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Coalition Focuses Attention on Women, Children : Recovery: Unrest exposed substandard living for many in urban core. Experts say cycle of poverty must be broken to revive city.

May 08, 1993|CARLA RIVERA | TIMES STAFF WRITER

As policy-makers sort through a host of complex issues raised by last year's riots, more attention must be focused on women and their children in riot-torn areas if Los Angeles is to be healed, women's advocates say.

Arguably, women have borne the brunt of the social and economic costs of the unrest, they say. Women and their children make up a majority of poor and working poor in the areas of the city hit hardest by the riots--a third of families are headed by women and a third of these live below the poverty line, they say.

Furthermore, these experts argue, future disturbances can be avoided only by lifting women and children out of the cycle of violence.

But after a year of haphazard efforts at recovery, issues such as child care, health care, domestic and neighborhood violence and support programs for children have received scant attention, the experts say.

A coalition of activists' groups, formed after the riots, will hold the first of four public hearings today to address some of these concerns in an effort to ensure that women and children are not ignored as Los Angeles defines its future.

Among those expected to attend the hearing--scheduled for noon at the Natural History Museum, 900 Exposition Park--are U.S. Rep. Lucille Roybal-Allard (D-Los Angeles), state Sen. Teresa Hughes (D-Inglewood), Assemblyman Louis Caldera (D-Los Angeles) and City Council members Mark Ridley-Thomas and Rita Walters.

Women's advocates argue that issues of special concern to women affect the entire community and should not be dismissed as marginal.

"When you are talking about the unrest and what kinds of desperate conditions lead to desperate acts then you have to address the real root causes of the problems," said Abby Leibman, executive director of the California Women's Law Center, one of the sponsors of the community meetings. "We have to understand what causes poverty. And to do that, we have to understand what causes women to be in poverty."

Leibman and others say that women, in particular, were poorly served in the aftermath of the riots by an "emergency management system (that was) not designed to respond to the average woman's" needs.

"Access for victims to personal needs like tampons was a nightmare," Leibman said. "And since women are the primary child-care arrangers, the disruptions in schedules and transportation hit them especially hard."

Police and rape-crisis hot lines reported increases in domestic violence calls following the riots.

Assaults against women and children also increased in the Korean-American community, with many families suffering forms of post-traumatic stress syndrome, said Ken Kilnam Roh, coordinator of mental health services for the Asian Pacific Counseling and Treatment Center.

"When the owners of these mom-and-pop firms operated a business, they didn't have time to fight each other because they were too busy," Roh said. "But when they lost the business, they stayed at home and all the anger came out."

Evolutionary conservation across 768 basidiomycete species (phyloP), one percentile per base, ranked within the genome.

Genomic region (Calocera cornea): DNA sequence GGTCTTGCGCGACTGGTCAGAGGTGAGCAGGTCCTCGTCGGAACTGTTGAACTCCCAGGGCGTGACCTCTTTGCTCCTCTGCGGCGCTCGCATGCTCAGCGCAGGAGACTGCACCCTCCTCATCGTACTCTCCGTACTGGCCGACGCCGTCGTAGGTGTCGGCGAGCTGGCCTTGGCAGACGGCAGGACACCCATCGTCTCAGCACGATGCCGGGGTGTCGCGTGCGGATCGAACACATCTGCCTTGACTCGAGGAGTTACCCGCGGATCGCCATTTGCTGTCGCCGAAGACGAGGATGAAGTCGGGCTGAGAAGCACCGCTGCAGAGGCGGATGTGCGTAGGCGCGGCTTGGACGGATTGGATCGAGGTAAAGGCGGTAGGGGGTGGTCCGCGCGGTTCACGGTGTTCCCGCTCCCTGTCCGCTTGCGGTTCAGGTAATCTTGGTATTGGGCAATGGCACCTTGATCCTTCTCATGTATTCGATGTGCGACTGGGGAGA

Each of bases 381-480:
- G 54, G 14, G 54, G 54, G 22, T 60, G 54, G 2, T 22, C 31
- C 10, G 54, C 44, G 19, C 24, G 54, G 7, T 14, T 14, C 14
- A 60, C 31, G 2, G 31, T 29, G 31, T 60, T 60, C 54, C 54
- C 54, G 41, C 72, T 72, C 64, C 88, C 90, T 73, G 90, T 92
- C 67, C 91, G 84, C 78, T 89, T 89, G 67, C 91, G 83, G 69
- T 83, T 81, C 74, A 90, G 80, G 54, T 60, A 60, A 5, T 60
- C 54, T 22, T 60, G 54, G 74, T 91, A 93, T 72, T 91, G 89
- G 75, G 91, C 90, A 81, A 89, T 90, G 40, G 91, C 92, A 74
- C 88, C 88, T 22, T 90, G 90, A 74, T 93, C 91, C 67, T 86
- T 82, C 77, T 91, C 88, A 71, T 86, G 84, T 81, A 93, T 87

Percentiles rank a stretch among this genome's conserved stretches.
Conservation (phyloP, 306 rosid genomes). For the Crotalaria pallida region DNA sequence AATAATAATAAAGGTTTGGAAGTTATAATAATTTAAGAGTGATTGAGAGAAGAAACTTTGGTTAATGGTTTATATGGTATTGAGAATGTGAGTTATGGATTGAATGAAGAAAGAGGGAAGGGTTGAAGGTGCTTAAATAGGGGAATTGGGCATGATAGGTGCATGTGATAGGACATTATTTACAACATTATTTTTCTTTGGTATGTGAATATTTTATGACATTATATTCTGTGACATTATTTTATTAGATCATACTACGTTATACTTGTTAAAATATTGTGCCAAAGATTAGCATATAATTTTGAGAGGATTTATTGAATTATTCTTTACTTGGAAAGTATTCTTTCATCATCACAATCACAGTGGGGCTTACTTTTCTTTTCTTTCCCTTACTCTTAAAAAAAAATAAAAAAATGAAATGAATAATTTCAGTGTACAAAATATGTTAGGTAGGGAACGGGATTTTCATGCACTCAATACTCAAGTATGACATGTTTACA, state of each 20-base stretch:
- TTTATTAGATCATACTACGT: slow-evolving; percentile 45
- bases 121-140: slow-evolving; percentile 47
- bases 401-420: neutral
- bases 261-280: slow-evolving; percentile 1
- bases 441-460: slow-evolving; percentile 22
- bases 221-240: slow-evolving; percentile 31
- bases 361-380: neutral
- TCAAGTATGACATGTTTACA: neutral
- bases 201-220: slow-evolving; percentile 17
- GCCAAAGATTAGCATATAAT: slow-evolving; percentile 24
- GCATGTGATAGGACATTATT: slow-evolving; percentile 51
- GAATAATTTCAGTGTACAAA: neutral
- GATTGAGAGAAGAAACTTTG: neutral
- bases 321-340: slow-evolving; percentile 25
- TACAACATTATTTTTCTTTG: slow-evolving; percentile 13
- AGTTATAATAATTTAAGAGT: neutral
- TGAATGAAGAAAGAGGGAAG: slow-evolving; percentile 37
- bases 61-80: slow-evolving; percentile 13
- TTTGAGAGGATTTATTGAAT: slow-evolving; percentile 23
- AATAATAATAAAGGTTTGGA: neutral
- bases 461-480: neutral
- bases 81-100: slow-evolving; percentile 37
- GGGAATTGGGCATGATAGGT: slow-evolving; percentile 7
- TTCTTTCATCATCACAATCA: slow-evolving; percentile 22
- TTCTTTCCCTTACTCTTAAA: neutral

Roh said that besides domestic violence there has been an upsurge in cases of families separating or divorcing and of children running away from home in the Korean-American community.

For hundreds of rape victims, the unrest produced bouts of renewed traumatization, said Patricia Occhiuzzo Giggans, executive director of the private, nonprofit Los Angeles Commission on Assaults Against Women.

Women "were calling up hot lines talking about how frightened they were and that the violence had caused them to relive their own experiences," Giggans said. "One of the concerns that women have expressed to us is a consensus that L.A. is scarier for them now. We've had more businesses asking for self-defense courses for their employees."

The rioting also disrupted the delicate safety net that many women and children in Los Angeles' poorest communities rely on to keep food on the table.

More than 90,000 participants enrolled in the federal Women, Infants and Children (WIC) nutrition program were unable to use food vouchers at neighborhood stores because they were closed or damaged during the disturbances, according to a recent state report on the riots' impact. The California Department of Health Services later allowed the vouchers to be used at any participating WIC vendor in the city.

The riots exposed the pervasiveness of substandard living conditions in South-Central Los Angeles, social experts say.

A survey conducted in August of nearly 1,200 inner-city women in the WIC program found that, for many, living conditions were as bad before the riots as after.

The study was conducted by the Harbor-UCLA Research and Education Institute, which manages the largest WIC program in South-Central Los Angeles to determine how the unrest affected families. Among its findings:

* Single mothers made up 25% of respondents.

* High school dropouts accounted for 74%.

* Teen-age mothers or pregnant teen-agers made up 19%.

* Food shortages were experienced by 35% because of the riots.

* More than 50% of the respondents were recent immigrants.

* More than 27% of the women said they or their families had lost earnings after the unrest.

* But only 1.4% of the women said their children were more likely to go to bed hungry after the riots than they were before.

The study underscores the need for programs designed to reach inner-city mothers if social changes are to be achieved, experts say.

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